Weight-Gain Is Not Your Enemy
Once upon a time, I thought losing weight would solve all of my problems.
I know now that this is a fantasy, but I think it’s also a fairly reasonable assumption, given the insidious fatphobia and diet culture we are all constantly consuming (whether we like it or not). Plus, I was raised to believe that fatness was a problem, a symptom of an emotional dependence that needed to be broken, and that thinness was the redemption, my savior.
Thankfully, I know better now. Thinness will never be my knight in shining armor. But our cultural obsession with thinness is extremely harmful, and it, along with some other traumas, birthed my eating disorder and body dysmorphia.
When I was a sophomore in college, I lost a lot of weight, very intentionally. I decided to go gluten-free, and I said it was because gluten gave me headaches, but really it was because I thought cutting out gluten would help me lose weight. I had a very restrictive diet, nearly starving myself with the exception of some binge-eating every now and then, and I was going to the gym religiously. By Thanksgiving break, I had lost 25-ish pounds.
When I went home for the holiday, everyone complimented me on how good I looked, and I relished in the attention. But the reality was that I was severely insecure, probably the most I’ve ever been in my life. I hid it well on the outside, but inside I felt a gaping emptiness that was ripping at the edges of my humanity.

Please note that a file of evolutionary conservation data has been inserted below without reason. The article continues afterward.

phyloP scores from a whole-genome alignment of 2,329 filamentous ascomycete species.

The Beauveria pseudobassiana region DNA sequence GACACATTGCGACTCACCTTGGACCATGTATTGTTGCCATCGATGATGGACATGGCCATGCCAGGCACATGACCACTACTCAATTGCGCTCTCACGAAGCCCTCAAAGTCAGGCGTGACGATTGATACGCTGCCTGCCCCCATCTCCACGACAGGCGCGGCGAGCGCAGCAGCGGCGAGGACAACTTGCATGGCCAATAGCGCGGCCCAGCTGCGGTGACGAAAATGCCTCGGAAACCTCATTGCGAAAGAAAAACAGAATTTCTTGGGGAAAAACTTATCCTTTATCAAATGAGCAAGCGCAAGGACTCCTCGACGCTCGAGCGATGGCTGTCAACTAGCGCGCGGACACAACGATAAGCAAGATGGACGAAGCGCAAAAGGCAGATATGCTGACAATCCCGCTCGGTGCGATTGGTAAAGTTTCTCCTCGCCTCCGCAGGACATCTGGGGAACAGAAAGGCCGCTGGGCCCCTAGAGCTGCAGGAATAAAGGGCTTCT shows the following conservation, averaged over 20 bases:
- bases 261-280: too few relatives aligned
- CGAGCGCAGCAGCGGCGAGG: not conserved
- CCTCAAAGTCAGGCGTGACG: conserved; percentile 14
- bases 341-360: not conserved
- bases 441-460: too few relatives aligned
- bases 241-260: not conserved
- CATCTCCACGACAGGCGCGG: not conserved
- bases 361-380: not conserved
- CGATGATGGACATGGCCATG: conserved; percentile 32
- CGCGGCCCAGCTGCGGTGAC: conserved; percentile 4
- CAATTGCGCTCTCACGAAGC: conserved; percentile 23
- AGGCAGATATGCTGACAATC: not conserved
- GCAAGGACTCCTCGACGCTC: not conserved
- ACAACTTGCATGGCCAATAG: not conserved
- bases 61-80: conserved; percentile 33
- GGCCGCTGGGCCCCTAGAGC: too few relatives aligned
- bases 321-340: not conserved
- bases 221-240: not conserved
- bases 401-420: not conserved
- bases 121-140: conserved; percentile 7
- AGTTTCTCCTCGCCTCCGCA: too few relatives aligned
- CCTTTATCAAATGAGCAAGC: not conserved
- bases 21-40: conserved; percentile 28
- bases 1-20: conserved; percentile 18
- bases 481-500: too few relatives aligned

Aside from my obsession with weight-loss, my life was... not great. I fought all the time with my then-boyfriend, I didn’t feel smart in my classes, and I was plagued by a nagging loneliness, even though I had some pretty solid friends. I think I was also experiencing some existential dread about adulthood. But instead of addressing any of these issues in any real capacity, I was convinced that losing weight was the answer. It would solve all of my problems for me.
So I weighed myself obsessively. I restricted, and I binged. I exercised out of sheer self-loathing for my body. My inner dialogue was a constant pendulum swing from short-lived satisfaction at how the weight-loss looked on me, to bullying the shit out of myself.
My life didn’t get better because losing weight doesn’t inherently do that. And when I saw my external circumstances were just as shitty as a couple months ago, and in some cases getting worse, I continued to take out my frustration on my body, furiously drilling into my head that WHEN I AM SKINNIER I WILL BE HAPPY.